The Bridge of No Return runs across the MDL. After the Armistice Agreement in 1953, prisoners of war (POWs) from both sides were exchanged on this bridge. The bridge got its name because the POWs who voluntarily chose to go to North Korea instead of staying in the South would be unable to return to South Korea. Depressing history.😦

Panmunjom Tour 9

With about 100,000 tourists visiting the JSA each year through the USO & several local tour agencies, it’s of little surprise why there is a souvenir shop in the JSA Village. Special sunglasses worn by the military personnel here can be purchased for KRW38,000 (if I remember correctly), in addition to the usual fridge magnets, keychains, pens etc.

To be frank, I was quite disappointed by the tour, hence I titled this post as such. I guess I set too high an expectation for the DMZ tour that I had been missing so many years. It didn’t help that I was so “lucky” to visit on a super-foggy & chilly day (around 7 to 8 degrees celsius in the day), until our tour guide had to comment a few times that it was a pity we couldn’t even see the North Korean flag flying high. He said that on clear days, it’s pretty visible because the flag is hanging high on a tall tower. We couldn’t see most significant sights that day anyway due to bad weather.

In addition, although I was prepared that we had to follow very strict instructions throughout the tour, when faced with the real situation, it still startled me…. Photo-taking was really restrictive in limited time & places, we couldn’t even bring our bags into the JSA, & had to “file in” 2 by 2, the actual time spent in JSA was too short etc… Furthermore, there was hardly any chance to interact & get to know other tour members (people just talked within their own groups), so for a solo traveller like me, it was not as enjoyable as I had hoped for.😦 Not sure if it was because of the tour agency, or composition of the group, or the DMZ tour was really not as interesting as I imagined, but now, I wouldn’t be so keen to recommend visiting the DMZ as enthusiastically as before.😛 If you do decide to visit, please go with minimal expectation of how the tour should be! Good luck!🙂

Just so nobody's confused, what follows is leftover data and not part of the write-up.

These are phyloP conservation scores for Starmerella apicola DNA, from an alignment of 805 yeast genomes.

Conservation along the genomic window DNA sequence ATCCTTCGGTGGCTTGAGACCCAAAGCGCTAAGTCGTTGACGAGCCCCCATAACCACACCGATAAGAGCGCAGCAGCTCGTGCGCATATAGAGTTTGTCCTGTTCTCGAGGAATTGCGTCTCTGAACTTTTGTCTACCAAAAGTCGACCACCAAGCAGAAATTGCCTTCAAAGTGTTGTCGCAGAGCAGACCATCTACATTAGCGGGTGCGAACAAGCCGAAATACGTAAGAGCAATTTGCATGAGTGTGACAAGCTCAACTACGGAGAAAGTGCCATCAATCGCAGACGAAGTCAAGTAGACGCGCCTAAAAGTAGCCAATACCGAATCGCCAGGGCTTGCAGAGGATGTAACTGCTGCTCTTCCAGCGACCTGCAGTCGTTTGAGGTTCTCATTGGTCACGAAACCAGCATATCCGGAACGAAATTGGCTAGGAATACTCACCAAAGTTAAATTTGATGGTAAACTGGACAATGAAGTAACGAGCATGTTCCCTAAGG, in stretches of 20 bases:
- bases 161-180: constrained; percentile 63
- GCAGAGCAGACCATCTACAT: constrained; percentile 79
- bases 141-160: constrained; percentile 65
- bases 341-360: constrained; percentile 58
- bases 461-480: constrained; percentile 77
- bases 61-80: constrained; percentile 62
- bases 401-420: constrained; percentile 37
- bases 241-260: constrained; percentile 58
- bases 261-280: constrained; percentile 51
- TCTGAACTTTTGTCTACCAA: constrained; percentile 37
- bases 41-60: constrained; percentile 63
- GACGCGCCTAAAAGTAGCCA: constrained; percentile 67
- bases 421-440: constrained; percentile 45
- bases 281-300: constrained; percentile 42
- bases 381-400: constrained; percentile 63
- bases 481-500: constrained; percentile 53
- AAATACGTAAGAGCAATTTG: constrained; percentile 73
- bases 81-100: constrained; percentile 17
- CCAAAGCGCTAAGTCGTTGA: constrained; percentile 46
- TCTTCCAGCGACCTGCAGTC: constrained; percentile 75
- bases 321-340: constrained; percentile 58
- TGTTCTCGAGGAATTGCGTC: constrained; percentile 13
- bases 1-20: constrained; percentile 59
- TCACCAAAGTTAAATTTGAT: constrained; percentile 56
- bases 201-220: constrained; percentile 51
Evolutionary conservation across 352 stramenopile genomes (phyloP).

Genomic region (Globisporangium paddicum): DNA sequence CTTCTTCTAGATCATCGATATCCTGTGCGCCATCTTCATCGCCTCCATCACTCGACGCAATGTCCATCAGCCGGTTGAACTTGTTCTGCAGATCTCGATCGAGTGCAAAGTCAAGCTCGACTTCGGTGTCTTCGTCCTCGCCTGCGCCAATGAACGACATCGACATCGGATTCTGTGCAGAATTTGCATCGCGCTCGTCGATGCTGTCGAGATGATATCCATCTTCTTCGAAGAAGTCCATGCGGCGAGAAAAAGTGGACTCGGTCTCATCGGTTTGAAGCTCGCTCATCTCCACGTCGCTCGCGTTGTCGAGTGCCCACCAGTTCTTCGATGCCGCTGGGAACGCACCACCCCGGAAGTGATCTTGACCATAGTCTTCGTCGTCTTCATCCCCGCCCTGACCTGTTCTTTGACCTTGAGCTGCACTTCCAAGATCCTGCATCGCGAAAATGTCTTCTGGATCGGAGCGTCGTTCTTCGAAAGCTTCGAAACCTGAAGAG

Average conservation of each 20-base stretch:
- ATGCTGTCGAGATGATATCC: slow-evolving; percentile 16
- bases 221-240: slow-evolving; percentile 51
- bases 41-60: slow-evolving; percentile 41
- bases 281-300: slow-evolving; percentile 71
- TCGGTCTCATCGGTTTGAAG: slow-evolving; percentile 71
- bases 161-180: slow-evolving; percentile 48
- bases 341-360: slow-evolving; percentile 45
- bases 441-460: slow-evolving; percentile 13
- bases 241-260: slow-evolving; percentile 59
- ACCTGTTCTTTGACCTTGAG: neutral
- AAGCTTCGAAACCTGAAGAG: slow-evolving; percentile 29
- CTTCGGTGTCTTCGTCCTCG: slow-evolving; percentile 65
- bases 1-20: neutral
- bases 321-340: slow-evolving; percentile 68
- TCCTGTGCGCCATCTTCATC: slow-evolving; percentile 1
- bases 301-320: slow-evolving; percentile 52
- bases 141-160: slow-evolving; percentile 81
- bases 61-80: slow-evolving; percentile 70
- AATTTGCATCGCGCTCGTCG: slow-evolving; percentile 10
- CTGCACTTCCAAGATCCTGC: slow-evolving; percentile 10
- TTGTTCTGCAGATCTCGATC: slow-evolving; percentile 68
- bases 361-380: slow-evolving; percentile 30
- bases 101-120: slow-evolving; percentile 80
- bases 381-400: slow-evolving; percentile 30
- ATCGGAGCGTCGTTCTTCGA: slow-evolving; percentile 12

Dongdaemun (동대문) – Not Just For the Shopaholics

dongdaemun-design-plaza

Ever since my 1st visit to Seoul on a South Korea group tour back in 2004, Dongdaemun (동대문) has always been part of my itinerary whenever I visit the capital city. Why? Because I love the late night shopping in Dongdaemun, particularly in the wholesale markets. Since this famous neighbourhood is also located in Jongno-gu, & the staff at the City Hall tourist information booth did mention to me that it’s possible to walk from Ihwa-dong Mural Village to Dongdaemun, I might as well squeeze this in as my last activity for the day.😉

By the time I found my way to the iconic Heunginjimun Gate (흥인지문), it was almost 7 pm. As the east gate of the outer wall of Seoul Fortress among 8 gates built during the Joseon Dynasty to protect the capital, it is commonly referred to as Dongdaemun which means the East Gate of Seoul. Seriously, I think this was the 1st time I’ve ever taken a good look of the historical treasure although I’ve been here so many times! Guess I was too focused on all the shopping bargains that I missed out this important gate then…😛

Apparently, this is the only gate among the 8 gates in Seoul to have the semicircle-shaped small wall, or Ongseong (옹성), to protect the gate. It’s a pity I didn’t go to the other side of the gate for a photo to show you how the Ongseong looks like. The Dongdaemun City Wall Park (동대문성곽공원) just across the road from the Heunginjimun Gate stands out with its rustic sight of the Seoul City Wall, especially against the evening peak hour traffic on the road. If you would like to visit the city wall park, you can alight at Dongdaemun Station (동대문역, Line 1 & 4) & the nearest exit is #1.

There are several established hotels near this significant gate, & the most prestigious one has to be the JW Marriott Dongdaemun Square Seoul near to exit 8 of Dongdaemun Station. This luxury hotel faces the Cheonggyecheon Stream’s Ogansugyo (오간수교), & I found the Jjeojat Food Street (저잣거리) just located conveniently beside the hotel. Part of the Dongdaemun Shopping Complex (동대문종합시장), this is where you can tuck into popular Korean street food such as spicy rice cake, gimbap etc, but at 7+pm, only a few stalls were open. I was somewhat hungry with all the walking, but none of the food sold here seemed substantial enough to cure my hunger pangs haha.